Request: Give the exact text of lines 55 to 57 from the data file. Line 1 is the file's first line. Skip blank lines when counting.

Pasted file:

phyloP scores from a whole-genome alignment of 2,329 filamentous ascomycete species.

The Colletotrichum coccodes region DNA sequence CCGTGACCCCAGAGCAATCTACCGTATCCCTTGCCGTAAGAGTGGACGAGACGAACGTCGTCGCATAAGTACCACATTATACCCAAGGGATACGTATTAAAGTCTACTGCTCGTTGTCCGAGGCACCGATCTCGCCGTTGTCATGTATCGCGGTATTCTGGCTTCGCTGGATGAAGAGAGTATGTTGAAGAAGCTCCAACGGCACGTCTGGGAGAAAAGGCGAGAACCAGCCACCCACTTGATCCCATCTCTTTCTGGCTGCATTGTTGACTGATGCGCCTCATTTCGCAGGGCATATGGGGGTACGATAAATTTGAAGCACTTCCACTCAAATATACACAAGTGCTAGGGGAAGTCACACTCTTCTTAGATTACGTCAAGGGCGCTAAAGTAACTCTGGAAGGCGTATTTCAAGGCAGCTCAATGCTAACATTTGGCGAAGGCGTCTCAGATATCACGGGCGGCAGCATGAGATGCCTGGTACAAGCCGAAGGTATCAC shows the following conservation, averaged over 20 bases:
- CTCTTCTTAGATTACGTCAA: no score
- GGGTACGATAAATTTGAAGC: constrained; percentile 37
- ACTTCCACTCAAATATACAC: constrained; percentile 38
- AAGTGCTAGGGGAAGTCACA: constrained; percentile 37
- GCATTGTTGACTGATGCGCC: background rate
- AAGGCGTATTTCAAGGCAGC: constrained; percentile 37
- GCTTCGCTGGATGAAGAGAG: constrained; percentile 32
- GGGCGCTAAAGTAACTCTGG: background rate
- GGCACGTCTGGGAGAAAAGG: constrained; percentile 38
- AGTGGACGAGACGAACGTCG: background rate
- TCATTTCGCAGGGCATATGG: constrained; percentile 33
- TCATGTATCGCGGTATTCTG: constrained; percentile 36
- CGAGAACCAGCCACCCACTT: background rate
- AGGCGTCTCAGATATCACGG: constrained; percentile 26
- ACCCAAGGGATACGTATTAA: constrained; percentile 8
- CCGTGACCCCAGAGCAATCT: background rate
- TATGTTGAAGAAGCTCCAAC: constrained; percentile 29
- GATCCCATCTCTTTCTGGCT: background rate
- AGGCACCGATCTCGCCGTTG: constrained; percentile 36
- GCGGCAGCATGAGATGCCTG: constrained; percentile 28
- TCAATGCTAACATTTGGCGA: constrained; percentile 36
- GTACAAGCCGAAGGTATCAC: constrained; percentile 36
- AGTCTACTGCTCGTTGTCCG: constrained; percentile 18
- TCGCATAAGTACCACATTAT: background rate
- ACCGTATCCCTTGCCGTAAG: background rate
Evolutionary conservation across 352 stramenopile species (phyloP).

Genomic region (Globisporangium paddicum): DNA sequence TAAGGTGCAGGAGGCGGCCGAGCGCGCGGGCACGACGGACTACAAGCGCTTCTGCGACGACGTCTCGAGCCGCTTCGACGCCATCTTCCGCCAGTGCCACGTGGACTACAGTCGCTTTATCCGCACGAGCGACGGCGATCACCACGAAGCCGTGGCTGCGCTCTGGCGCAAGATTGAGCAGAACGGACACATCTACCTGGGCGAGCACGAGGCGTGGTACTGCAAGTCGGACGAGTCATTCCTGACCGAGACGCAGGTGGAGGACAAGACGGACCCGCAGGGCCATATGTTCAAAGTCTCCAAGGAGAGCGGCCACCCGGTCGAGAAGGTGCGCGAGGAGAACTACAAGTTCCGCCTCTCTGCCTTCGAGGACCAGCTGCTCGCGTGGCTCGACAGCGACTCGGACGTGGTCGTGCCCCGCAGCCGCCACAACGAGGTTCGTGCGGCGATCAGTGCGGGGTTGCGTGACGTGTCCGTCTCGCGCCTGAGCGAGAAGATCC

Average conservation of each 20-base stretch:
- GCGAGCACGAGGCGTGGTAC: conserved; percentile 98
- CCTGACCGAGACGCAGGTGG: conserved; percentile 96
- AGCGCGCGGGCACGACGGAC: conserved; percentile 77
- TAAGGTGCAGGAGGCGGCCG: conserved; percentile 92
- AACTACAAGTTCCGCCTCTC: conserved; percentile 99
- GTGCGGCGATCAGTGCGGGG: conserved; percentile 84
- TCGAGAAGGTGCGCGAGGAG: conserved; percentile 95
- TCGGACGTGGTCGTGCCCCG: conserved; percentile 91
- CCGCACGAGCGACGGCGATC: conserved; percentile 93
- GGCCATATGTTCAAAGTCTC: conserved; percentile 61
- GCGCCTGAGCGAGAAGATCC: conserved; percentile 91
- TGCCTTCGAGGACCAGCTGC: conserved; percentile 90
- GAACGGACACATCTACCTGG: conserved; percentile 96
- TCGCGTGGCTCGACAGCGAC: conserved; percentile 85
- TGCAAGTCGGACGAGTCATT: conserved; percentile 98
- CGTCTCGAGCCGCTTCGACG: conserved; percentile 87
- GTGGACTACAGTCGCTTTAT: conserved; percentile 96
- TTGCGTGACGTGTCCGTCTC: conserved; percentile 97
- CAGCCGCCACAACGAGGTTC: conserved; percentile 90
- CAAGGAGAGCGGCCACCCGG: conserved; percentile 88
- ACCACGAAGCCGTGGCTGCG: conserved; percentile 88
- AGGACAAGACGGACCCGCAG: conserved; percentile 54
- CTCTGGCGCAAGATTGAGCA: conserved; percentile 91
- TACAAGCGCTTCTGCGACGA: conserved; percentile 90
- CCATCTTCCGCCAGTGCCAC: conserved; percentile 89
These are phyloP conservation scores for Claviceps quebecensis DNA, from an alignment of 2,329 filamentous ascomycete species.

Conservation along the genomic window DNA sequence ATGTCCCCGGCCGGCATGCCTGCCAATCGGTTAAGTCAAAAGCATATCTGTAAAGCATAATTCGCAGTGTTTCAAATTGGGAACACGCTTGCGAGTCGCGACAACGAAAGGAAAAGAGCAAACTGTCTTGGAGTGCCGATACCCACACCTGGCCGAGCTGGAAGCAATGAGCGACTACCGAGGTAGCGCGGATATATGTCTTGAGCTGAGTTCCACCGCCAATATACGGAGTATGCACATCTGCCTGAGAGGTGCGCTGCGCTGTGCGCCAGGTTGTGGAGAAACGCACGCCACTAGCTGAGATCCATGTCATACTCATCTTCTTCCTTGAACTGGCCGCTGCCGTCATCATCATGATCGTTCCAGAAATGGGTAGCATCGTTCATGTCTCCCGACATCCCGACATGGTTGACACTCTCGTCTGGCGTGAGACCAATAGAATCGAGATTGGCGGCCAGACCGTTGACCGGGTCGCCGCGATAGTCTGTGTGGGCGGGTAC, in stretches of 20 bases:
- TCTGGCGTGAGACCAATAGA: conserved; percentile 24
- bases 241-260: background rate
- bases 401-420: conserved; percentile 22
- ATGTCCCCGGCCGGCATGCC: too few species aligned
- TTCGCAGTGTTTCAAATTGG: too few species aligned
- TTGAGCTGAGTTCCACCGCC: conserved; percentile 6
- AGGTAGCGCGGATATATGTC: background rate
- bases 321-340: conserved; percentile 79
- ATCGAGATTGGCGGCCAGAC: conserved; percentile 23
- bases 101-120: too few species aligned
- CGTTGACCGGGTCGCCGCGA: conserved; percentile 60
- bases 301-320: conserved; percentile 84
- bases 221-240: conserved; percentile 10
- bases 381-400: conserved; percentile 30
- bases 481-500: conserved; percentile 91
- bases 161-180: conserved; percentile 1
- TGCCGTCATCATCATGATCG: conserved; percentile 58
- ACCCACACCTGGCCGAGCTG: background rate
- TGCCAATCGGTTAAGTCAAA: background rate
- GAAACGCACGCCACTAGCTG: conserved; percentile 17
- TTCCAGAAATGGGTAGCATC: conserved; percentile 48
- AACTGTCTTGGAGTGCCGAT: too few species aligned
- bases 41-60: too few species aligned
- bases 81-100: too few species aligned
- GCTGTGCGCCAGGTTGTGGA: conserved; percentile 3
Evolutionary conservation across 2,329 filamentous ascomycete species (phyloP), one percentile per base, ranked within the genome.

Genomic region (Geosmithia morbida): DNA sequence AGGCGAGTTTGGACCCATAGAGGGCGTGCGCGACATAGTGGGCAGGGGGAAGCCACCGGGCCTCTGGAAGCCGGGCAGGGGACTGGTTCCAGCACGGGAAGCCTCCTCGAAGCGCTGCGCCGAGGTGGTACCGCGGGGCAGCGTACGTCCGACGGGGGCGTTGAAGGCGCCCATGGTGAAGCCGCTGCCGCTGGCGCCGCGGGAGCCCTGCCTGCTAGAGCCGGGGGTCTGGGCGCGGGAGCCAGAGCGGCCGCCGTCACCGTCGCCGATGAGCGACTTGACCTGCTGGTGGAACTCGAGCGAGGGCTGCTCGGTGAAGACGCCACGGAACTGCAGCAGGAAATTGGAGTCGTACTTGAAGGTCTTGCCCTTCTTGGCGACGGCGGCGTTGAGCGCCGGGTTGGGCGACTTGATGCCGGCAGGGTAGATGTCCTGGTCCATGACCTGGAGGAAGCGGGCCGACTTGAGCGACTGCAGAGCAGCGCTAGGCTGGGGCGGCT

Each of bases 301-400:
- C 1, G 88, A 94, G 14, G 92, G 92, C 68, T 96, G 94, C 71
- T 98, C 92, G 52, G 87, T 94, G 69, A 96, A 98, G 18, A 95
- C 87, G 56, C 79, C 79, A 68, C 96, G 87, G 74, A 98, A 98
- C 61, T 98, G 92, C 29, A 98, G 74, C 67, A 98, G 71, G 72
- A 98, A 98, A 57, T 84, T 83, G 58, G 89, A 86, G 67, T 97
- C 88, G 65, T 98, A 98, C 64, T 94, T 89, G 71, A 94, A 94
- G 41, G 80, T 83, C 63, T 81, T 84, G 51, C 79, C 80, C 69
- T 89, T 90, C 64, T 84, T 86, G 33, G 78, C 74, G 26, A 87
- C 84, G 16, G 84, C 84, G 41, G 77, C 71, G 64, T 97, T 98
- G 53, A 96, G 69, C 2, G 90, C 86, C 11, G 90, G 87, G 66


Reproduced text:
- CCATCTTCCGCCAGTGCCAC: conserved; percentile 89
These are phyloP conservation scores for Claviceps quebecensis DNA, from an alignment of 2,329 filamentous ascomycete species.

Conservation along the genomic window DNA sequence ATGTCCCCGGCCGGCATGCCTGCCAATCGGTTAAGTCAAAAGCATATCTGTAAAGCATAATTCGCAGTGTTTCAAATTGGGAACACGCTTGCGAGTCGCGACAACGAAAGGAAAAGAGCAAACTGTCTTGGAGTGCCGATACCCACACCTGGCCGAGCTGGAAGCAATGAGCGACTACCGAGGTAGCGCGGATATATGTCTTGAGCTGAGTTCCACCGCCAATATACGGAGTATGCACATCTGCCTGAGAGGTGCGCTGCGCTGTGCGCCAGGTTGTGGAGAAACGCACGCCACTAGCTGAGATCCATGTCATACTCATCTTCTTCCTTGAACTGGCCGCTGCCGTCATCATCATGATCGTTCCAGAAATGGGTAGCATCGTTCATGTCTCCCGACATCCCGACATGGTTGACACTCTCGTCTGGCGTGAGACCAATAGAATCGAGATTGGCGGCCAGACCGTTGACCGGGTCGCCGCGATAGTCTGTGTGGGCGGGTAC, in stretches of 20 bases: